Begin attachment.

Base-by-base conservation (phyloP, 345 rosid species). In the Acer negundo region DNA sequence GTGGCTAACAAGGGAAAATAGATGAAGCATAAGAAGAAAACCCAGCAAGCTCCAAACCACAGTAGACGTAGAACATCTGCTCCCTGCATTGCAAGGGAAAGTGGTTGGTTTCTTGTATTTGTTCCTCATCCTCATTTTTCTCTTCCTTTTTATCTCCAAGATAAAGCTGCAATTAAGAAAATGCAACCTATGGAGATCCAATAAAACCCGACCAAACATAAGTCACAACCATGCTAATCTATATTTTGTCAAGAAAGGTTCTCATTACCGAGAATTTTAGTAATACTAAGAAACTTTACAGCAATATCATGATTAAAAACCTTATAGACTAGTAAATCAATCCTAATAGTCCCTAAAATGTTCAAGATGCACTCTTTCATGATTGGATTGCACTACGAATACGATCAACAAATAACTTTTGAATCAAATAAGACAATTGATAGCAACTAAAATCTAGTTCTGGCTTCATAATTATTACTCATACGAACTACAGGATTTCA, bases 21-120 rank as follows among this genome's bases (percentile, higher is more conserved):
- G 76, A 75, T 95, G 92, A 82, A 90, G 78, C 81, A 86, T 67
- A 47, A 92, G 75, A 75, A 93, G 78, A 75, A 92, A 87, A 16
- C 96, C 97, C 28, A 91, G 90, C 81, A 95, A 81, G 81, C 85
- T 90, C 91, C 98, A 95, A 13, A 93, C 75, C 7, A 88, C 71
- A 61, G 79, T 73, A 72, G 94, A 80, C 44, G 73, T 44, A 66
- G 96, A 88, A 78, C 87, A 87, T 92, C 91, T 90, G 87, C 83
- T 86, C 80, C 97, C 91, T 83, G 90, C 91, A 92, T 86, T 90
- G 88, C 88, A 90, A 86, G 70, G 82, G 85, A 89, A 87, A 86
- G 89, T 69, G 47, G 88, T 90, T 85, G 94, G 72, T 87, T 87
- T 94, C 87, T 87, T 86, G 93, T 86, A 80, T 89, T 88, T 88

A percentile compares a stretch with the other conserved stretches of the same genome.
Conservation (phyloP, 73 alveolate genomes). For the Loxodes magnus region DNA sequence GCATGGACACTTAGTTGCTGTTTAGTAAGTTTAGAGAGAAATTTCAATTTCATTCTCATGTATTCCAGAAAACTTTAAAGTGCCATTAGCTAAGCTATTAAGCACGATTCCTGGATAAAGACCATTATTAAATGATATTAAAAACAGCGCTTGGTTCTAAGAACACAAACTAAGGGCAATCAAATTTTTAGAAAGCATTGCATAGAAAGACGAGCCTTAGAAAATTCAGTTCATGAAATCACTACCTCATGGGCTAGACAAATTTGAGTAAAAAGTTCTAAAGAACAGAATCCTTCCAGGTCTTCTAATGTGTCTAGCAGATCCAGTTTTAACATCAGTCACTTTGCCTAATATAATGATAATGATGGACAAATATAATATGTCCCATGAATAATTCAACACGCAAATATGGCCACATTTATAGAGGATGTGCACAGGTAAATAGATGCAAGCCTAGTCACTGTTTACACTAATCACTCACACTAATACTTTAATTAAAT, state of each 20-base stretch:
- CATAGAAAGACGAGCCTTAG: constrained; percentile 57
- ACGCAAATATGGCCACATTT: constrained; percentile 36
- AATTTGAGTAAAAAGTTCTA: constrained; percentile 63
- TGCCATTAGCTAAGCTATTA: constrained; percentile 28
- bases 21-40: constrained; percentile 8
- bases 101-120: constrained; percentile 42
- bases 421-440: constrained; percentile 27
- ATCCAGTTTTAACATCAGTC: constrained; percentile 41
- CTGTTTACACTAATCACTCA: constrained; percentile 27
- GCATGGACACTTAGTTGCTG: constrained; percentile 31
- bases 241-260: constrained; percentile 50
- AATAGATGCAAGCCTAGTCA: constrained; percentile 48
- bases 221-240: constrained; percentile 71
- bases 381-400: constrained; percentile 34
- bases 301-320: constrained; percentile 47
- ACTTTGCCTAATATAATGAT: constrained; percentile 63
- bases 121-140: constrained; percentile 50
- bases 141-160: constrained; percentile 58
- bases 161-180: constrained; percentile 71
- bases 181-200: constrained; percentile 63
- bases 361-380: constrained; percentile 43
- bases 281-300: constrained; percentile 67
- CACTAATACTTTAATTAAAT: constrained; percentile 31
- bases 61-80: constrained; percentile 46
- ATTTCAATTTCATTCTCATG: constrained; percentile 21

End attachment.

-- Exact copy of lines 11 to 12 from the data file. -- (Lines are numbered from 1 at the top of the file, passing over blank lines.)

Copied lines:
- T 94, C 87, T 87, T 86, G 93, T 86, A 80, T 89, T 88, T 88

A percentile compares a stretch with the other conserved stretches of the same genome.